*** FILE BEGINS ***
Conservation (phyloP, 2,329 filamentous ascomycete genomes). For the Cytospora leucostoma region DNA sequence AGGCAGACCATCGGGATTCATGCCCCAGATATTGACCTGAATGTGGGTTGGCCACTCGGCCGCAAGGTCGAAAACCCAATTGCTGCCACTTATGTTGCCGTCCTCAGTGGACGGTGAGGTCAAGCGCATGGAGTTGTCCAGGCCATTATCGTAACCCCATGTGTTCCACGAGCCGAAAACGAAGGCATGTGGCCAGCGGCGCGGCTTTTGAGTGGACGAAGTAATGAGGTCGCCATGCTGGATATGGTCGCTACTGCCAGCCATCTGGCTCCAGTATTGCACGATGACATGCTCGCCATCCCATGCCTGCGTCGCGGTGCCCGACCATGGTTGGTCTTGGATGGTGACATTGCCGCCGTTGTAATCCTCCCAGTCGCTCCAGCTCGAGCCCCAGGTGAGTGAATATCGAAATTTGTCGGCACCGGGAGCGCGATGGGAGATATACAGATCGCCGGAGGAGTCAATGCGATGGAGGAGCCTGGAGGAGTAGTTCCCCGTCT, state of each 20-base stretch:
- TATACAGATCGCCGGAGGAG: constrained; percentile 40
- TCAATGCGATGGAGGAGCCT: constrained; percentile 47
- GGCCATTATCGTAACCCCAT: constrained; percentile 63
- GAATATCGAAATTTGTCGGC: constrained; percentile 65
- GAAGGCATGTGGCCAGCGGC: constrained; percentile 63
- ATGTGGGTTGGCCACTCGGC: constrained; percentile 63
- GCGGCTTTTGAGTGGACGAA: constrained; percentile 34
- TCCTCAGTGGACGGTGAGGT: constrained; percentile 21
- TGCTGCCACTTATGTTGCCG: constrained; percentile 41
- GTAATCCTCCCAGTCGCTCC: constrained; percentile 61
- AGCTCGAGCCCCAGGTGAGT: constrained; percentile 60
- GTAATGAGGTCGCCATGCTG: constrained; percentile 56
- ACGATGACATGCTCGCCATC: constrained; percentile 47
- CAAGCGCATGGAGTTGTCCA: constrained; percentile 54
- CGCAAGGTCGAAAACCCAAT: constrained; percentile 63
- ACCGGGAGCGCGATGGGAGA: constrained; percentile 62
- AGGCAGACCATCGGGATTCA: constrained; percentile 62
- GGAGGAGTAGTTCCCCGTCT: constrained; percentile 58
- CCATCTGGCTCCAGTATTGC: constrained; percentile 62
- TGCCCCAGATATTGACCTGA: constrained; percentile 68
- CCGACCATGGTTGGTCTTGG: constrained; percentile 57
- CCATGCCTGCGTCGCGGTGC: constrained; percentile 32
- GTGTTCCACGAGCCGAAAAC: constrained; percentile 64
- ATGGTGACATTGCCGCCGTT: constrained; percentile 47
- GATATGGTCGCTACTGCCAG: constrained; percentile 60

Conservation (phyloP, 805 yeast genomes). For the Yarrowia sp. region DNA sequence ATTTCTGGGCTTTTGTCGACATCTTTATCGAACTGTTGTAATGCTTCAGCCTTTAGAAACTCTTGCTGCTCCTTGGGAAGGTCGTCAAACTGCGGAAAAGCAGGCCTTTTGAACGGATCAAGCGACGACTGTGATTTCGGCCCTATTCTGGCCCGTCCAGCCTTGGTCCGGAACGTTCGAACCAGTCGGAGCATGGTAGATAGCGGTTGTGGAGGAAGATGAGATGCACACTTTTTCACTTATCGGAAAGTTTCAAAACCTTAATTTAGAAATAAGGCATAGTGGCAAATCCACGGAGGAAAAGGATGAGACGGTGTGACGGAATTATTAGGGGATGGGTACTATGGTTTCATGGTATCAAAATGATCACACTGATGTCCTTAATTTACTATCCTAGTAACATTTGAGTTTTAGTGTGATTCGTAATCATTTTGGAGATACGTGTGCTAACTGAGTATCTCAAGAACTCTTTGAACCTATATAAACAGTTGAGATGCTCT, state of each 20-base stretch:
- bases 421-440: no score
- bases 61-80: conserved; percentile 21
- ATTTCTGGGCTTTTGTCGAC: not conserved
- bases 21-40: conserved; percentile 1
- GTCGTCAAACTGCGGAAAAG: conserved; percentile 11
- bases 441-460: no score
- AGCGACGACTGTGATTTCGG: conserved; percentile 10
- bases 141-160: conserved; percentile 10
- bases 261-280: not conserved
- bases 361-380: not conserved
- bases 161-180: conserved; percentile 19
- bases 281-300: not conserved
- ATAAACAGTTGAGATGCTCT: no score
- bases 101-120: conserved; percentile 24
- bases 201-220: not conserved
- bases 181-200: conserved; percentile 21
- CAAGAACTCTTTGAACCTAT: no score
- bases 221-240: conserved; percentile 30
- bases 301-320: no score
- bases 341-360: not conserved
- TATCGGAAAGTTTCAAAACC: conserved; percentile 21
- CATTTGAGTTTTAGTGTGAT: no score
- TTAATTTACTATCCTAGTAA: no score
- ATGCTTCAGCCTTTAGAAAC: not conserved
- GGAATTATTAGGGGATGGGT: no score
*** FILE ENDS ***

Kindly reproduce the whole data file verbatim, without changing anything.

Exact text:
Conservation (phyloP, 2,329 filamentous ascomycete genomes). For the Cytospora leucostoma region DNA sequence AGGCAGACCATCGGGATTCATGCCCCAGATATTGACCTGAATGTGGGTTGGCCACTCGGCCGCAAGGTCGAAAACCCAATTGCTGCCACTTATGTTGCCGTCCTCAGTGGACGGTGAGGTCAAGCGCATGGAGTTGTCCAGGCCATTATCGTAACCCCATGTGTTCCACGAGCCGAAAACGAAGGCATGTGGCCAGCGGCGCGGCTTTTGAGTGGACGAAGTAATGAGGTCGCCATGCTGGATATGGTCGCTACTGCCAGCCATCTGGCTCCAGTATTGCACGATGACATGCTCGCCATCCCATGCCTGCGTCGCGGTGCCCGACCATGGTTGGTCTTGGATGGTGACATTGCCGCCGTTGTAATCCTCCCAGTCGCTCCAGCTCGAGCCCCAGGTGAGTGAATATCGAAATTTGTCGGCACCGGGAGCGCGATGGGAGATATACAGATCGCCGGAGGAGTCAATGCGATGGAGGAGCCTGGAGGAGTAGTTCCCCGTCT, state of each 20-base stretch:
- TATACAGATCGCCGGAGGAG: constrained; percentile 40
- TCAATGCGATGGAGGAGCCT: constrained; percentile 47
- GGCCATTATCGTAACCCCAT: constrained; percentile 63
- GAATATCGAAATTTGTCGGC: constrained; percentile 65
- GAAGGCATGTGGCCAGCGGC: constrained; percentile 63
- ATGTGGGTTGGCCACTCGGC: constrained; percentile 63
- GCGGCTTTTGAGTGGACGAA: constrained; percentile 34
- TCCTCAGTGGACGGTGAGGT: constrained; percentile 21
- TGCTGCCACTTATGTTGCCG: constrained; percentile 41
- GTAATCCTCCCAGTCGCTCC: constrained; percentile 61
- AGCTCGAGCCCCAGGTGAGT: constrained; percentile 60
- GTAATGAGGTCGCCATGCTG: constrained; percentile 56
- ACGATGACATGCTCGCCATC: constrained; percentile 47
- CAAGCGCATGGAGTTGTCCA: constrained; percentile 54
- CGCAAGGTCGAAAACCCAAT: constrained; percentile 63
- ACCGGGAGCGCGATGGGAGA: constrained; percentile 62
- AGGCAGACCATCGGGATTCA: constrained; percentile 62
- GGAGGAGTAGTTCCCCGTCT: constrained; percentile 58
- CCATCTGGCTCCAGTATTGC: constrained; percentile 62
- TGCCCCAGATATTGACCTGA: constrained; percentile 68
- CCGACCATGGTTGGTCTTGG: constrained; percentile 57
- CCATGCCTGCGTCGCGGTGC: constrained; percentile 32
- GTGTTCCACGAGCCGAAAAC: constrained; percentile 64
- ATGGTGACATTGCCGCCGTT: constrained; percentile 47
- GATATGGTCGCTACTGCCAG: constrained; percentile 60

Conservation (phyloP, 805 yeast genomes). For the Yarrowia sp. region DNA sequence ATTTCTGGGCTTTTGTCGACATCTTTATCGAACTGTTGTAATGCTTCAGCCTTTAGAAACTCTTGCTGCTCCTTGGGAAGGTCGTCAAACTGCGGAAAAGCAGGCCTTTTGAACGGATCAAGCGACGACTGTGATTTCGGCCCTATTCTGGCCCGTCCAGCCTTGGTCCGGAACGTTCGAACCAGTCGGAGCATGGTAGATAGCGGTTGTGGAGGAAGATGAGATGCACACTTTTTCACTTATCGGAAAGTTTCAAAACCTTAATTTAGAAATAAGGCATAGTGGCAAATCCACGGAGGAAAAGGATGAGACGGTGTGACGGAATTATTAGGGGATGGGTACTATGGTTTCATGGTATCAAAATGATCACACTGATGTCCTTAATTTACTATCCTAGTAACATTTGAGTTTTAGTGTGATTCGTAATCATTTTGGAGATACGTGTGCTAACTGAGTATCTCAAGAACTCTTTGAACCTATATAAACAGTTGAGATGCTCT, state of each 20-base stretch:
- bases 421-440: no score
- bases 61-80: conserved; percentile 21
- ATTTCTGGGCTTTTGTCGAC: not conserved
- bases 21-40: conserved; percentile 1
- GTCGTCAAACTGCGGAAAAG: conserved; percentile 11
- bases 441-460: no score
- AGCGACGACTGTGATTTCGG: conserved; percentile 10
- bases 141-160: conserved; percentile 10
- bases 261-280: not conserved
- bases 361-380: not conserved
- bases 161-180: conserved; percentile 19
- bases 281-300: not conserved
- ATAAACAGTTGAGATGCTCT: no score
- bases 101-120: conserved; percentile 24
- bases 201-220: not conserved
- bases 181-200: conserved; percentile 21
- CAAGAACTCTTTGAACCTAT: no score
- bases 221-240: conserved; percentile 30
- bases 301-320: no score
- bases 341-360: not conserved
- TATCGGAAAGTTTCAAAACC: conserved; percentile 21
- CATTTGAGTTTTAGTGTGAT: no score
- TTAATTTACTATCCTAGTAA: no score
- ATGCTTCAGCCTTTAGAAAC: not conserved
- GGAATTATTAGGGGATGGGT: no score